It’s the same, but it really isn’t

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Let’s talk about samples. Not the little taste bits in the supermarket, not the things you’d find in a digital audio file. Not even the bits of song used in a different song. But we’re getting closer. I want to talk about sample libraries.

Performed by Manja Okkerse (violin & viola) and Gerda Marijs (cello)

Let’s talk about samples. Not the little taste bits in the supermarket, not the things you’d find in a digital audio file. Not even the bits of song used in a different song. But we’re getting closer. I want to talk about sample libraries.
With hard drives getting bigger and computers getting faster, it’s now easier than ever to record almost every note and variation from for example a violin and play all these samples back on the computer, using a MIDI piano keyboard. While the difference between a real and a sampled instrument used to be quite obvious to tell, it is now sounding closer and closer to the real instrument.

Of course, a violin is played very differently from a piano. So you would say it doesn’t make much sense to play it that way. And you’re right, it doesn’t. But it’s fast, and it’s cheap. Sample libraries can be pretty expensive, but in the long run much less so than hiring musicians and getting all the equipment to record them. The more musicians, the cheaper samples become, relatively. Because it’s so much cheaper and quicker, samples are very often used in music for TV series, pop songs, and increasingly so for movies, too. Even for movies with huge budgets. It’s not all about budget, though. It is very impractical to record music while composing it, but the director of a movie might need to get an impression of how the music is going to sound when it’s finished. Samples can do that, at least to a large extent. That’s why samples make for a good music demo.

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In some cases these mock-ups end up being used in the final product. Sometimes the samples are combined with real instruments, to create something that’s impossible to achieve with real instruments alone. Sometimes there just isn’t enough time or money to go out and record it all. And why not? If you can hardly hear the difference anyway, let alone less well trained listeners.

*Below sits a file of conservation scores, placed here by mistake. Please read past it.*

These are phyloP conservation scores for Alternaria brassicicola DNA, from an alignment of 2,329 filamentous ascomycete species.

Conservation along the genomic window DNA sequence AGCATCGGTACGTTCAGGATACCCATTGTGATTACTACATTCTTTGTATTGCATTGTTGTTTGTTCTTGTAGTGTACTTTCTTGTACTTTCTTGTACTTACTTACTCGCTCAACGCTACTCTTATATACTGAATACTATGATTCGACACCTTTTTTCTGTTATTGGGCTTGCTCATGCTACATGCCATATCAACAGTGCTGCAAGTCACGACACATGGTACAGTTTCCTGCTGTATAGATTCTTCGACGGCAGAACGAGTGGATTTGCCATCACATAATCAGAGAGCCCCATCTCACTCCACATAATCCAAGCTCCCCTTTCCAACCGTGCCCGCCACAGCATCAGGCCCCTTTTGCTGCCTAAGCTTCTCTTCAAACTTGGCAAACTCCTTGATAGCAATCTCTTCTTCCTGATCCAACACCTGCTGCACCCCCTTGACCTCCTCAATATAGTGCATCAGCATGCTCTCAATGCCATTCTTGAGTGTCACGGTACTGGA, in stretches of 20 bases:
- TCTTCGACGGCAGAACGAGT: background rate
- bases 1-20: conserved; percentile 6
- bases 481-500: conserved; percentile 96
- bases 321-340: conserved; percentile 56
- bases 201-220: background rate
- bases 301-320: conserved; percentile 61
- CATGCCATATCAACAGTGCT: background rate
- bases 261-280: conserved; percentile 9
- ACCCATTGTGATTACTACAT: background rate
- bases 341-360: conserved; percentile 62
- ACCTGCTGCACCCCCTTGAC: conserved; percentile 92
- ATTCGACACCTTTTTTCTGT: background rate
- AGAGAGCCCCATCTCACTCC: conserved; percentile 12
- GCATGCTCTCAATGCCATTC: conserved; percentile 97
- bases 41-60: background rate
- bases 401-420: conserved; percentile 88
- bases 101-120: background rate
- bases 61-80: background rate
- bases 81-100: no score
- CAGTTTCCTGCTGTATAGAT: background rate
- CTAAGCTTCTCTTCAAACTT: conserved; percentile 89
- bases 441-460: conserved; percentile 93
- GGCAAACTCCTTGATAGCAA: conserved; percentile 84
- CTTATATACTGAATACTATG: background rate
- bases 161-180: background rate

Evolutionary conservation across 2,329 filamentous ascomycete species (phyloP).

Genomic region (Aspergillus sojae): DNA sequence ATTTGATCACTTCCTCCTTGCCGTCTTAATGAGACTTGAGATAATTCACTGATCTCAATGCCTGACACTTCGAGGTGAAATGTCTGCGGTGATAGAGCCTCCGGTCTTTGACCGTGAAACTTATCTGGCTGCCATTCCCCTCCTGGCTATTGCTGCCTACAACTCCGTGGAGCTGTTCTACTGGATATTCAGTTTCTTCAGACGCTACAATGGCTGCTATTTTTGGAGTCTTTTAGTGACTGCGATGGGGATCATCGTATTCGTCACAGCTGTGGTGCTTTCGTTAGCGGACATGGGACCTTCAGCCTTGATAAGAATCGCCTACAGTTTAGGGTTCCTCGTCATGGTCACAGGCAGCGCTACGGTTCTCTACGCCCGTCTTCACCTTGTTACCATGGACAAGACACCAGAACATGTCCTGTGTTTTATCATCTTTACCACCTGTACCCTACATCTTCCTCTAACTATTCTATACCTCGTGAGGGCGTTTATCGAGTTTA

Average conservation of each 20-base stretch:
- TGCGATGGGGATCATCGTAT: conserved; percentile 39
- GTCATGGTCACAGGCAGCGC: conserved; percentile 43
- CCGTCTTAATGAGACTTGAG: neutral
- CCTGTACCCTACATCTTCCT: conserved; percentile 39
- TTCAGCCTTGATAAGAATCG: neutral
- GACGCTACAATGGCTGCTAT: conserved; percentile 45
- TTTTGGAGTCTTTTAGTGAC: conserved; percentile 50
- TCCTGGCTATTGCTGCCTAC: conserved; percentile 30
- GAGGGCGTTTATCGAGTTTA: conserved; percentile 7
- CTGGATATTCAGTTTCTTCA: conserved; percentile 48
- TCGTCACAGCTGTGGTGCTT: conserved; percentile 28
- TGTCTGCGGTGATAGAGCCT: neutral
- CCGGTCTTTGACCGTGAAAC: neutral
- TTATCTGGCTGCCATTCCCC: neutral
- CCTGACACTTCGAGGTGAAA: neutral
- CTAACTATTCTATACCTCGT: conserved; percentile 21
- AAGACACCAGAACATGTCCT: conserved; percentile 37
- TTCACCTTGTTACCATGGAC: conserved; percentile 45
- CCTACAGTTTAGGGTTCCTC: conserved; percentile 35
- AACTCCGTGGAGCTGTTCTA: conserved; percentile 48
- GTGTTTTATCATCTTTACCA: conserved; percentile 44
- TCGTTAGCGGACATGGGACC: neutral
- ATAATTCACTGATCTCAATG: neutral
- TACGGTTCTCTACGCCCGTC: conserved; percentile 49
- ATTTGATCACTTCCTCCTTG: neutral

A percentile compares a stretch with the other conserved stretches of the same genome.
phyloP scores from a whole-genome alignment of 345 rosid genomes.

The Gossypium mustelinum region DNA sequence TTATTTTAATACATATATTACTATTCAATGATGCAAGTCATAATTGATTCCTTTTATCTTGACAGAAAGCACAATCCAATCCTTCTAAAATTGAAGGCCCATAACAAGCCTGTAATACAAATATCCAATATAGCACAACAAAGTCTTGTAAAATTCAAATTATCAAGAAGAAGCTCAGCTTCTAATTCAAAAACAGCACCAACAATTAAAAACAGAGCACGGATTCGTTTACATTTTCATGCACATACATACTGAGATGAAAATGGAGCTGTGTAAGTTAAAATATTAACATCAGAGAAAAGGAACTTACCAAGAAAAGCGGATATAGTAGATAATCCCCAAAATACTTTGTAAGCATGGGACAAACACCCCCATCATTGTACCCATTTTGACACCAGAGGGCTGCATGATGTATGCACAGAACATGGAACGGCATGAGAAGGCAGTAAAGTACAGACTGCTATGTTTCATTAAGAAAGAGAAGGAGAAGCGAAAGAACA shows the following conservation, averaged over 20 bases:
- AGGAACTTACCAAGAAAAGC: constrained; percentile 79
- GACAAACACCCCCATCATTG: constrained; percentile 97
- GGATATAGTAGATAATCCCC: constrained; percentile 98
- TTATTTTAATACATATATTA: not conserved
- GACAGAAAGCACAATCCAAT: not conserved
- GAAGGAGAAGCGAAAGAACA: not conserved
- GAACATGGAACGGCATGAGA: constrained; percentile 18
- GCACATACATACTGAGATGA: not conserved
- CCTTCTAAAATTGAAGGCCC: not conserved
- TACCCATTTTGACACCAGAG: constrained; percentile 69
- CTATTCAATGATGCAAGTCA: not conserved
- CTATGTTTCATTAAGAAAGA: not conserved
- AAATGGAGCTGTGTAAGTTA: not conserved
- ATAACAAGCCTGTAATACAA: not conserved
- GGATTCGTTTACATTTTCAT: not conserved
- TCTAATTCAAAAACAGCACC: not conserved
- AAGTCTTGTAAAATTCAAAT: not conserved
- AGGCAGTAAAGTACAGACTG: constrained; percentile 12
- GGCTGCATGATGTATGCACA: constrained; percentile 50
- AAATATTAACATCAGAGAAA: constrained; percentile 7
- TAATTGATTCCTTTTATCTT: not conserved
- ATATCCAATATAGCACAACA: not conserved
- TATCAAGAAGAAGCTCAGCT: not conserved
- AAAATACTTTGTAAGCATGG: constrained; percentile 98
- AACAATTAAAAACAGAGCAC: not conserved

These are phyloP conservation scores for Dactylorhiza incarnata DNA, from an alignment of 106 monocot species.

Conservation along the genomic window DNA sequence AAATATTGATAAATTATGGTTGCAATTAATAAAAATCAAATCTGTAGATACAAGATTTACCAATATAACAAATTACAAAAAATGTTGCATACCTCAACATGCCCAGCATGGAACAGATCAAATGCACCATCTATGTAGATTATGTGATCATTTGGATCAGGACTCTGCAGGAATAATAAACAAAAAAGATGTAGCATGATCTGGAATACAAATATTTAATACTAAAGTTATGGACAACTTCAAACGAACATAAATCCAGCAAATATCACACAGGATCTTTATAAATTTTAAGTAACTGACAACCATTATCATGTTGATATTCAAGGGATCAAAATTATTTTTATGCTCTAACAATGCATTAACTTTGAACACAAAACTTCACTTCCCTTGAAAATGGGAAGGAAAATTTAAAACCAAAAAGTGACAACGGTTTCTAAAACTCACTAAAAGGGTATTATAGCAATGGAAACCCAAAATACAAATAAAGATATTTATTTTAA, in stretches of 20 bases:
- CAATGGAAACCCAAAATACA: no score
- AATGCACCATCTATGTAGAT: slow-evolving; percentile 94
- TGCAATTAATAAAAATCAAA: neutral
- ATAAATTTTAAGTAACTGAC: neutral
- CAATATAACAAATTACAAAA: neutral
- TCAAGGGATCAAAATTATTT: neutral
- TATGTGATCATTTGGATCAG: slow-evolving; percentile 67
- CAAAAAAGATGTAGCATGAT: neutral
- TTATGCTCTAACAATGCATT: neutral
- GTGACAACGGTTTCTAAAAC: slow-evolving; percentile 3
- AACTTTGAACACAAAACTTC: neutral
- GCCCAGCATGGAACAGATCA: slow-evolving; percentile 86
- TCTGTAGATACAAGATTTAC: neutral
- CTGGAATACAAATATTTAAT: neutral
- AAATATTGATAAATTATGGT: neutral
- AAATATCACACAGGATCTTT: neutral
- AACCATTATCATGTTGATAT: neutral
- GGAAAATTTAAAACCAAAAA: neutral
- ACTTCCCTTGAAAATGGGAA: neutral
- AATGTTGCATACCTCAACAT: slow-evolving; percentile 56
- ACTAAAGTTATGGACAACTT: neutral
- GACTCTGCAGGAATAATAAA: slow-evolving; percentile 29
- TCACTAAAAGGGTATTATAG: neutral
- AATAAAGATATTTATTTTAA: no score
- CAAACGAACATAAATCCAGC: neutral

But there are limitations to samples. Small ensembles are very hard to recreate, that’s why samples are used most often in big orchestral scores. A real player can give meaning to a piece of music. This is most prominent in the details. A little accent, a slightly different position on the instrument, late timing here, early timing there, evolving vibrato, a little portamento, the sound of keys or breathing. And so on. All these little details make a performance. You might call this the intent or expression of the player.

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I feel that samples are becoming a bit problematic. They are now used all too often. I think people do hear the difference between a fake MIDI instrument and a real instrument. You might not be able to tell what the difference is, but you can feel it.

To make things a bit more concrete, here is an excerpt from a piece of music I recently recorded with Manja Okkerse (violin, viola), Gerda Marijs (cello) and Arjan de Wit (production) at our Room Service Music studio and the MIDI version of the same part. The music is for The Parting Glass, a short film by Alexander McNeill. For a good comparison, please listen with headphones or proper speakers.

First the MIDI version:

The real version, with 3 violas and 3 celli:

In the MIDI version there is no control over the bow changes, which in this case works fine. Most notable might be the weird sounding glissandi. This isn’t something you find in those sample libraries, so I had to use pitch-bend for this. This changes the pitch, but also the sound of the instrument itself. It’s as if the instrument becomes bigger when the pitch goes down and smaller when it goes up. These glissandi are also a little too perfect. It’s very hard to make a glissando over such lengths of time, so this is much more organic in the real recording. Real instruments usually have a much larger dynamic range, too. And a note that’s difficult to play can sound difficult as well, which makes it more impressive.

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I didn’t have much control over the sound of the samples either. To mask all the obvious sample trademarks, I used a lot more reverb than I wanted. For the real version I went with less reverb, and a more intimate sound. I still added a little bit of reverb to make the instruments speak more.

All in all, real instruments give a lot more character and expression to a piece of music. Even if you don’t hear the difference, you will still feel it. While samples can provide a cheap solution for small budget productions, it’s becoming more common to reserve less money on the music, even in bigger productions. To me, artistic value is a lot more important, and I think there’s always a way to record live instruments, even with smaller budgets. If you want to get your production to a higher level, real music can make the difference.

People, and musicians, aren’t perfect. But these imperfections are exactly what you want to hear, these imperfections are intentional and make the music live and breath. They are the emotion in the music, they give you goose bumps.